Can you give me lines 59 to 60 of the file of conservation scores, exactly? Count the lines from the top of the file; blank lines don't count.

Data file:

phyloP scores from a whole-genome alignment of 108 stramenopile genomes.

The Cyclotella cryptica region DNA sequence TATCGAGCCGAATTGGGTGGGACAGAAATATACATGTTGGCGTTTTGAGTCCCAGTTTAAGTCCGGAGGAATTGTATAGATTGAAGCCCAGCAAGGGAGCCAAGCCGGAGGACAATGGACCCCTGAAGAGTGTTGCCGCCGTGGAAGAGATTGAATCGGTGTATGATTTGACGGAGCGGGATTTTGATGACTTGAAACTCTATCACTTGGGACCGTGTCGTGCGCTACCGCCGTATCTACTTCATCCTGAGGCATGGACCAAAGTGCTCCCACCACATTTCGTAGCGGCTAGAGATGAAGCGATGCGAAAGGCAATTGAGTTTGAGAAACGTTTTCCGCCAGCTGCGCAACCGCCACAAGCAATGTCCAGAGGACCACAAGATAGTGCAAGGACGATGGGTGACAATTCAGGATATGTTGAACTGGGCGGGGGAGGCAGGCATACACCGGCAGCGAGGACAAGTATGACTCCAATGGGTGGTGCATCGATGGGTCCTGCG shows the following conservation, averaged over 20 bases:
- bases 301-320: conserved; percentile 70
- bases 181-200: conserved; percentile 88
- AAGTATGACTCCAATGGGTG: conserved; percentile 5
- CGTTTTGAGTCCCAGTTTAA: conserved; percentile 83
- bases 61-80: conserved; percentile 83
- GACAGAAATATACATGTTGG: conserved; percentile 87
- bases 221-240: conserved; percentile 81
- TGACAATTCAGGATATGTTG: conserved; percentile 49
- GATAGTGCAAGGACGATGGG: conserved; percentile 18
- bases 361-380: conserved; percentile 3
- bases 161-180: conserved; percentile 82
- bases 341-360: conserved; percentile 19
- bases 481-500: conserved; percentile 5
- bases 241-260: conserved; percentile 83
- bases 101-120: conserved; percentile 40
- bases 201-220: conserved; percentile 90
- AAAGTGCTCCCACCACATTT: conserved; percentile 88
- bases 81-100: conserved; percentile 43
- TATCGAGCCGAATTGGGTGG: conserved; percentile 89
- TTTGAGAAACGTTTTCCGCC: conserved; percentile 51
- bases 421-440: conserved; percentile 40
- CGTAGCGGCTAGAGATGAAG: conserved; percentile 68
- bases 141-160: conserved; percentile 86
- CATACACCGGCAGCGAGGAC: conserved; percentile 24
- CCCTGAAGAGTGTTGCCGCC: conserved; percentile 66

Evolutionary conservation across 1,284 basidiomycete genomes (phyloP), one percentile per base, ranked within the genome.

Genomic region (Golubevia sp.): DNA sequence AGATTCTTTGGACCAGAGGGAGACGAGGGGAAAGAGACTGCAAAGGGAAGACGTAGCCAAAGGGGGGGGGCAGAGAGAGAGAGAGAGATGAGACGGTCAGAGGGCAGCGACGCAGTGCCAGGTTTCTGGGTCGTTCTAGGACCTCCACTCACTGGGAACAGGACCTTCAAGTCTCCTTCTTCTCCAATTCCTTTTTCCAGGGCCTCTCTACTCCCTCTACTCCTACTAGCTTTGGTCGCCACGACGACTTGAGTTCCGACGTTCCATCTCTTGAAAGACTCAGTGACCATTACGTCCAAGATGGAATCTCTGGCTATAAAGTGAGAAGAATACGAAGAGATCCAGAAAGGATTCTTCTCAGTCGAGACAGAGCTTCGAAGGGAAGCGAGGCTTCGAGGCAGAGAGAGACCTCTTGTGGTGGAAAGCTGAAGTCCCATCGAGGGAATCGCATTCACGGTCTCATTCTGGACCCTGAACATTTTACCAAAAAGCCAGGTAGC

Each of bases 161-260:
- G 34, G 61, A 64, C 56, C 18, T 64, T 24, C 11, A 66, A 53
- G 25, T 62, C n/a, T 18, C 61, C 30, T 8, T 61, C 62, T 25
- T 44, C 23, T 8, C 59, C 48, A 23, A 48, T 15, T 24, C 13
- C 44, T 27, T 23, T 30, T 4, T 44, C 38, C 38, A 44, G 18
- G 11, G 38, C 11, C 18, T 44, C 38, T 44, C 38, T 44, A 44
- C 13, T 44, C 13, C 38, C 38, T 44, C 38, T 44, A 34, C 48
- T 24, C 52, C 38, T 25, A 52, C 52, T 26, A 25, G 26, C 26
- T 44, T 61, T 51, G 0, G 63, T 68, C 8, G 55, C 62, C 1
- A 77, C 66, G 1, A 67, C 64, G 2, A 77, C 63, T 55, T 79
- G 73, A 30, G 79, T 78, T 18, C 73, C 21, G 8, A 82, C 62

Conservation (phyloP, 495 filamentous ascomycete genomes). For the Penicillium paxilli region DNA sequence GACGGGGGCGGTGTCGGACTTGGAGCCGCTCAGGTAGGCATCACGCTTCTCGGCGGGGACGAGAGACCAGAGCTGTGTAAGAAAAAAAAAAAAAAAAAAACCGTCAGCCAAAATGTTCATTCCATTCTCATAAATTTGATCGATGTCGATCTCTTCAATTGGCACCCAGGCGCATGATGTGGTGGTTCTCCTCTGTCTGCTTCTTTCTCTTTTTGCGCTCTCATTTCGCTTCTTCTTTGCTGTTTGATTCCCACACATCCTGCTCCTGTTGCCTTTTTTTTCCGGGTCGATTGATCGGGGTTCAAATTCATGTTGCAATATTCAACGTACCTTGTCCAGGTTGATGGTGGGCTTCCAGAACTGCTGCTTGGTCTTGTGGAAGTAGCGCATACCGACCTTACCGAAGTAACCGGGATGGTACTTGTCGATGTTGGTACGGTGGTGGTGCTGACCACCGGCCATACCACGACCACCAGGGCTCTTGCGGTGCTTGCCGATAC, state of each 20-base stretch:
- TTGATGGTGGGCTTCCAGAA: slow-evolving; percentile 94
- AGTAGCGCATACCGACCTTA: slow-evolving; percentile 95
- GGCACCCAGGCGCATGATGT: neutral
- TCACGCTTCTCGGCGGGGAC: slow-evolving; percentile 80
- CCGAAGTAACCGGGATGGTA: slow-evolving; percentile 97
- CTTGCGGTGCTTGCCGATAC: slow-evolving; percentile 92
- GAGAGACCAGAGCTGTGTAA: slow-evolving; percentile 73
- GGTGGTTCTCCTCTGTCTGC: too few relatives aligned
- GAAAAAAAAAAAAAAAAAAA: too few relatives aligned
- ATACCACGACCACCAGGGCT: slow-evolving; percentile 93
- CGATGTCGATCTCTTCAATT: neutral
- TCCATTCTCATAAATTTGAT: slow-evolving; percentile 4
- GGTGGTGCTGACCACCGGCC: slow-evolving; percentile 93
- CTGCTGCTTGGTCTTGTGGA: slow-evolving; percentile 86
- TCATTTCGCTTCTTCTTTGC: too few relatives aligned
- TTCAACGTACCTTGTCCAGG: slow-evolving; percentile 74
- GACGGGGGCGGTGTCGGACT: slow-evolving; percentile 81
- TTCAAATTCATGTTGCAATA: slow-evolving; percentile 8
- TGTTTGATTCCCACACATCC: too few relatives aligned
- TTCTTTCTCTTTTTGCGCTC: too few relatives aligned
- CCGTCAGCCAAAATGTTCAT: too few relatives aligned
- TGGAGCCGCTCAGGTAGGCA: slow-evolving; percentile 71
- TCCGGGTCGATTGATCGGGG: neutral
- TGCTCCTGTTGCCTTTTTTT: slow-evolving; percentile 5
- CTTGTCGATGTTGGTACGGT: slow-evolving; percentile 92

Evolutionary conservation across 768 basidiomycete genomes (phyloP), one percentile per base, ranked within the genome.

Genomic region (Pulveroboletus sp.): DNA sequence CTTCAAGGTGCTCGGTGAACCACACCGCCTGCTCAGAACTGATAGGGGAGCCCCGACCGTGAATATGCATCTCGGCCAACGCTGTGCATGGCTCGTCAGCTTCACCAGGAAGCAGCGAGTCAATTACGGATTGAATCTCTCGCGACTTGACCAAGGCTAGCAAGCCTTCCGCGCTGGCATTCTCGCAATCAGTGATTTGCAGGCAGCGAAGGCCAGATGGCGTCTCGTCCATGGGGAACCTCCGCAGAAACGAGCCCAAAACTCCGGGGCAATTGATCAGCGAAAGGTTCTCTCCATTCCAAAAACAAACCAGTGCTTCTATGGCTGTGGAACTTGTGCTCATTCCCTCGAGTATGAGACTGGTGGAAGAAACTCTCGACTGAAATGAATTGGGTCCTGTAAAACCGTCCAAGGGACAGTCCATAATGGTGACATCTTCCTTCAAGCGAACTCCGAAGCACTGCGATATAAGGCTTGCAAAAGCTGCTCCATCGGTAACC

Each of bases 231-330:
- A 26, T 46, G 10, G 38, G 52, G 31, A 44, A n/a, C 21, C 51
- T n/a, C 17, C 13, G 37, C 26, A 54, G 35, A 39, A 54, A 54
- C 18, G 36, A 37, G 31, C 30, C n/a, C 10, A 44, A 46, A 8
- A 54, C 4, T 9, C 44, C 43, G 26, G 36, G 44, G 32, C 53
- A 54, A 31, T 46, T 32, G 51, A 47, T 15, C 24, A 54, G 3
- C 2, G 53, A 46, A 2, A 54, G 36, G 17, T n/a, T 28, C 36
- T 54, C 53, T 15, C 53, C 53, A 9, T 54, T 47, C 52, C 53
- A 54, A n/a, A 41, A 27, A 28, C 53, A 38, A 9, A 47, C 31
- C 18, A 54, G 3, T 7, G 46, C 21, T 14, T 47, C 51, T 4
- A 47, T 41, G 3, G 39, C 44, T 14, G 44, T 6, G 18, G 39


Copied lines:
- TTCAAATTCATGTTGCAATA: slow-evolving; percentile 8
- TGTTTGATTCCCACACATCC: too few relatives aligned